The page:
Funding Immigrant Organizations: Suburban Free-Riding and Local Civic Presence

52 Pages Posted: 15 Jul 2012 Last revised: 13 Sep 2014

See all articles by Els de Graauw

Els de Graauw

Baruch College, CUNY

Shannon Gleeson

Cornell University - School of Industrial and Labor Relations

Irene Bloemraad

University of California, Berkeley - Department of Sociology

Date Written: 2012

Abstract

Community-based organizations have been central to providing publicly-funded services to poor populations since the War on Poverty and they have long been at the heart of immigrant integration in traditional gateway cities. But given a “new geography” of poverty and immigration in the United States, how are newer immigrant gateway cities and suburbs responding to foreign-born residents, especially the disadvantaged? Existing research focuses on political exchange models to explain public-private partnerships: local officials make rational funding decisions to achieve political goals, and localities differ based on whether they are politically progressive or more conservative. This paper goes beyond political calculations and ideology to argue that taken-for-granted notions of deservingness and legitimacy affect funding, even in politically progressive places. Comparing a traditional immigrant gateway city, a 21st century gateway city, and two suburbs in the San Francisco Bay Area, we use Community Development Block Grant data and a database of formally registered nonprofit organizations to document significant inequality in resource allocation across these three types of destinations. To understand the mechanisms behind these inequalities, we draw on documentary evidence and 142 interviews with local government officials and leaders of community-based organizations. We outline how a history of continuous migration builds norms of inclusion and civic capacity for public-private partnerships. We also identify the phenomenon of “suburban free-riding,” a strategy whereby suburban officials rely on the resources and services of central cities to rationalize the absence of partnerships with their own foreign-born residents. The analysis affirms the importance of distinguishing between types of immigrant destinations, but argues that this should be done through a regional lens, as proximity to central cities provides even progressive suburban officials with opportunities for free-riding.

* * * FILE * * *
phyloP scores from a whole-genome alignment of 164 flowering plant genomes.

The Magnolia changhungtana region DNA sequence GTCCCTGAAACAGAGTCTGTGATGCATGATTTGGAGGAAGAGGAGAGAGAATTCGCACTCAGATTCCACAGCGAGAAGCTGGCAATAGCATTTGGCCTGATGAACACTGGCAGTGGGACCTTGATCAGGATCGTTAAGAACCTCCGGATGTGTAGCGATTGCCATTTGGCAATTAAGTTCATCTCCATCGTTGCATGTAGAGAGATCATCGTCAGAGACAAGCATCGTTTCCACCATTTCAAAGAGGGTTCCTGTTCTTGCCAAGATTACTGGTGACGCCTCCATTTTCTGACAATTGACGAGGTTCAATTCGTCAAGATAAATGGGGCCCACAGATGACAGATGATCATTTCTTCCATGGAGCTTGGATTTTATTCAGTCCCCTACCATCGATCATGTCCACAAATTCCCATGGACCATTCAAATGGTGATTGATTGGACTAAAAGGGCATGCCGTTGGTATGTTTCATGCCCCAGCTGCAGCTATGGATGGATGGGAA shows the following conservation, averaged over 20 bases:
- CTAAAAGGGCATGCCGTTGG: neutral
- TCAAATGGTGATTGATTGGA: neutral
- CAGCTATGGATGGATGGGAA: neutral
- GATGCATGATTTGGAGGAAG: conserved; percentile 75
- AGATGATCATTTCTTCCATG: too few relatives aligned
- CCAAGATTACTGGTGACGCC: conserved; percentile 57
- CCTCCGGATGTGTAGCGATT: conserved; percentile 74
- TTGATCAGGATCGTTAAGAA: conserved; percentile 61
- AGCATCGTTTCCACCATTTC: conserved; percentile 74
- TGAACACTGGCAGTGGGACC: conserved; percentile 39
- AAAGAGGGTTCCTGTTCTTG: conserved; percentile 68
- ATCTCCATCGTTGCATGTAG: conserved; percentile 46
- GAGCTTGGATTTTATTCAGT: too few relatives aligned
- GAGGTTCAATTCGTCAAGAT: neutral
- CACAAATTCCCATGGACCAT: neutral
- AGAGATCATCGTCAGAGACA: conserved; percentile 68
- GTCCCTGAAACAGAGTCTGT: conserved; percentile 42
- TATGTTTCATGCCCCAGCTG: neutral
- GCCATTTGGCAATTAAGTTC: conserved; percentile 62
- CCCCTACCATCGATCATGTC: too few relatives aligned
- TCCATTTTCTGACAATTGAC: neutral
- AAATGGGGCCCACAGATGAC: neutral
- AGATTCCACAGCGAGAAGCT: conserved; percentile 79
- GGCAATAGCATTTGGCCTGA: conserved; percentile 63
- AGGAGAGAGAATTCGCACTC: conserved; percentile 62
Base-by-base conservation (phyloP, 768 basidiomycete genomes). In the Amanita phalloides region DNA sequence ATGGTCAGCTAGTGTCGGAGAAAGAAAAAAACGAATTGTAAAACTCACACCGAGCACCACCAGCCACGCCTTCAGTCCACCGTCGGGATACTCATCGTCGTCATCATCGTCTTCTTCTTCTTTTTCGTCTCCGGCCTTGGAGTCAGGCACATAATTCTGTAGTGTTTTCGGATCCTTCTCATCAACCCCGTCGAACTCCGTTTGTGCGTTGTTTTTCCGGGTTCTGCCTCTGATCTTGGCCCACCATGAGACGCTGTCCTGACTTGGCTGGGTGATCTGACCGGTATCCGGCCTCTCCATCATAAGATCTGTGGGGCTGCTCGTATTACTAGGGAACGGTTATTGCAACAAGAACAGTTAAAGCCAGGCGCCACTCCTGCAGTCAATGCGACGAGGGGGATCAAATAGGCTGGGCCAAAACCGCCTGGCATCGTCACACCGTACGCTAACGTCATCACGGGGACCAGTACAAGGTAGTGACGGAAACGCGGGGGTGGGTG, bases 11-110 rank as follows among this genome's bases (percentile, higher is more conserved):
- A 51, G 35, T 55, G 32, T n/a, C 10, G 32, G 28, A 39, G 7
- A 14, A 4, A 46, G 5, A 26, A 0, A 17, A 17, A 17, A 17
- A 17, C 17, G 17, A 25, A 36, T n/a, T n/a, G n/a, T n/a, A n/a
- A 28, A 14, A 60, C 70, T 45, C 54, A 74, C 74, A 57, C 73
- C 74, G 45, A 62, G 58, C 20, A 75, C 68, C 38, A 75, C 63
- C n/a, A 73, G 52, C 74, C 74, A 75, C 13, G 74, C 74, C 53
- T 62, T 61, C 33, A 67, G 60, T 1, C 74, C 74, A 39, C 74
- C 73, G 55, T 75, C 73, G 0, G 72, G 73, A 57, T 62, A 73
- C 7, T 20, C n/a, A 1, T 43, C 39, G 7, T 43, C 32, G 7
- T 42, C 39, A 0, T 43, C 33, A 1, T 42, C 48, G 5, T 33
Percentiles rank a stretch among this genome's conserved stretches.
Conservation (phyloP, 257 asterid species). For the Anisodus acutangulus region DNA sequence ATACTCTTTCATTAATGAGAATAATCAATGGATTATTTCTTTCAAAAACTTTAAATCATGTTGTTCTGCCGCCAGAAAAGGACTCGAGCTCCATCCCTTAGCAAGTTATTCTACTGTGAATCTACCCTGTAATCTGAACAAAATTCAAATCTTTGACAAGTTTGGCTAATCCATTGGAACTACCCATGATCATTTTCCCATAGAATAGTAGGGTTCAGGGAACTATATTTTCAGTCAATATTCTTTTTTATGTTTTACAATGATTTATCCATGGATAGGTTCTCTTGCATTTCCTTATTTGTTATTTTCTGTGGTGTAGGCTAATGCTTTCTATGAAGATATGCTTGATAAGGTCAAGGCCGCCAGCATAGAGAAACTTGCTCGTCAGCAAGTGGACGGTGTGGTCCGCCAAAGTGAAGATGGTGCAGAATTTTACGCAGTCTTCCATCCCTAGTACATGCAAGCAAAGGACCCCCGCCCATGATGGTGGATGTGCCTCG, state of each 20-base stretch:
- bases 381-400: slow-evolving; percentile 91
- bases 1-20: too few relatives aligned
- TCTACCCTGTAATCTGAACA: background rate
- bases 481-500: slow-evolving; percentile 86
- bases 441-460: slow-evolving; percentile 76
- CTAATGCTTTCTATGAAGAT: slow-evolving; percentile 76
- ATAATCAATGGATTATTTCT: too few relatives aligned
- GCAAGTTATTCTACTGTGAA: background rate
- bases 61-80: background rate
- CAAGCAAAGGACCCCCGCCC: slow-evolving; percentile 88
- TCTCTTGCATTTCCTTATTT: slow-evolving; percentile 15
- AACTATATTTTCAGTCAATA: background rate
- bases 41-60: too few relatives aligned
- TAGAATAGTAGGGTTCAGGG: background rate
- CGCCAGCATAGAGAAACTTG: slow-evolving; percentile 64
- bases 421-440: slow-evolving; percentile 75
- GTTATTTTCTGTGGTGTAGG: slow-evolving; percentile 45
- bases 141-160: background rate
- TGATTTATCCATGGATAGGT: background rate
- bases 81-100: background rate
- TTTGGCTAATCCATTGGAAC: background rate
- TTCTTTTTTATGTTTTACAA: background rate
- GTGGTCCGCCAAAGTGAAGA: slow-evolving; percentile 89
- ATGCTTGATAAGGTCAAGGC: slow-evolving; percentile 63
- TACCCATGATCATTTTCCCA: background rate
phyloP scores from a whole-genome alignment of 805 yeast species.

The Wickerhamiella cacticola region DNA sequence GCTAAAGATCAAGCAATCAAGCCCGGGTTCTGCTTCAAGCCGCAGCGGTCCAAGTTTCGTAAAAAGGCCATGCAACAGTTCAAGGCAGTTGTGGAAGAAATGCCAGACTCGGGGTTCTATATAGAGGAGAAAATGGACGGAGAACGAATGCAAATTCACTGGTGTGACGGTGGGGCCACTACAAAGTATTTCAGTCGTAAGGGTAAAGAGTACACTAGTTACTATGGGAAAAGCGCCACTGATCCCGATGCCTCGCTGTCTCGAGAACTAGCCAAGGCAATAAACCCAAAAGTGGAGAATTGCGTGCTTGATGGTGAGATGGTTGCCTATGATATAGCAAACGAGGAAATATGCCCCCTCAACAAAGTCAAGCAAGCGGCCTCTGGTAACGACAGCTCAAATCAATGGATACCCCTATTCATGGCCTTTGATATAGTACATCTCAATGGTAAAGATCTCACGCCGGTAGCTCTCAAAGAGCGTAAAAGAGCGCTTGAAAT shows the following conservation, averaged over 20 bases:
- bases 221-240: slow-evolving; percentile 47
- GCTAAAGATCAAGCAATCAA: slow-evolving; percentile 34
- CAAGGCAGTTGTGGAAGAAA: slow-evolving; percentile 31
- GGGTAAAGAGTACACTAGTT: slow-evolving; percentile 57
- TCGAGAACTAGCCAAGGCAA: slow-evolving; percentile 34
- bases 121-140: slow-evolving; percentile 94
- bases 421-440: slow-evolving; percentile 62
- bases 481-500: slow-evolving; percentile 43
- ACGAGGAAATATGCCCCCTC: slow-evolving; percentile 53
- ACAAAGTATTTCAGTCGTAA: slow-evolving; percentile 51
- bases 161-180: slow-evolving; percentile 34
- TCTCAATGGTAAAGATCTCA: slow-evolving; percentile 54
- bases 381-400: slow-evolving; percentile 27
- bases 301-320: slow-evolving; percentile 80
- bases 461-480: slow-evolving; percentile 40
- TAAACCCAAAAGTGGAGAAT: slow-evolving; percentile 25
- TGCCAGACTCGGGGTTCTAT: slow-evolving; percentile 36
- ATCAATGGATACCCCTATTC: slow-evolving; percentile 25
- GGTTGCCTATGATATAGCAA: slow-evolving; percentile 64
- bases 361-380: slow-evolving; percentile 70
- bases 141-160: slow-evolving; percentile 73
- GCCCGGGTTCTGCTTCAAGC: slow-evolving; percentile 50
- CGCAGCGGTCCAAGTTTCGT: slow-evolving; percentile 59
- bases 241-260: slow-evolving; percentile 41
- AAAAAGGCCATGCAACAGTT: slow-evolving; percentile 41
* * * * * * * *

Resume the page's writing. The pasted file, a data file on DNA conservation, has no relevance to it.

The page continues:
Keywords: immigrant, nonprofit, city, suburb, social services, government, CDBG

Suggested Citation

de Graauw, Els and Gleeson, Shannon and Bloemraad, Irene, Funding Immigrant Organizations: Suburban Free-Riding and Local Civic Presence (2012). APSA 2012 Annual Meeting Paper, Available at SSRN: https://ssrn.com/abstract=2107385

Els De Graauw (Contact Author)

Baruch College, CUNY ( email )

One Bernard Baruch Way
Box B 5-280
New York, NY 10010
United States

Shannon Gleeson

Cornell University - School of Industrial and Labor Relations ( email )

Ithaca, NY 14853-3901
United States

Irene Bloemraad

University of California, Berkeley - Department of Sociology ( email )

410 Barrows Hall
Berkeley, CA 94720
United States

Do you have a job opening that you would like to promote on SSRN?

Paper statistics

Downloads
43
Abstract Views
560
PlumX Metrics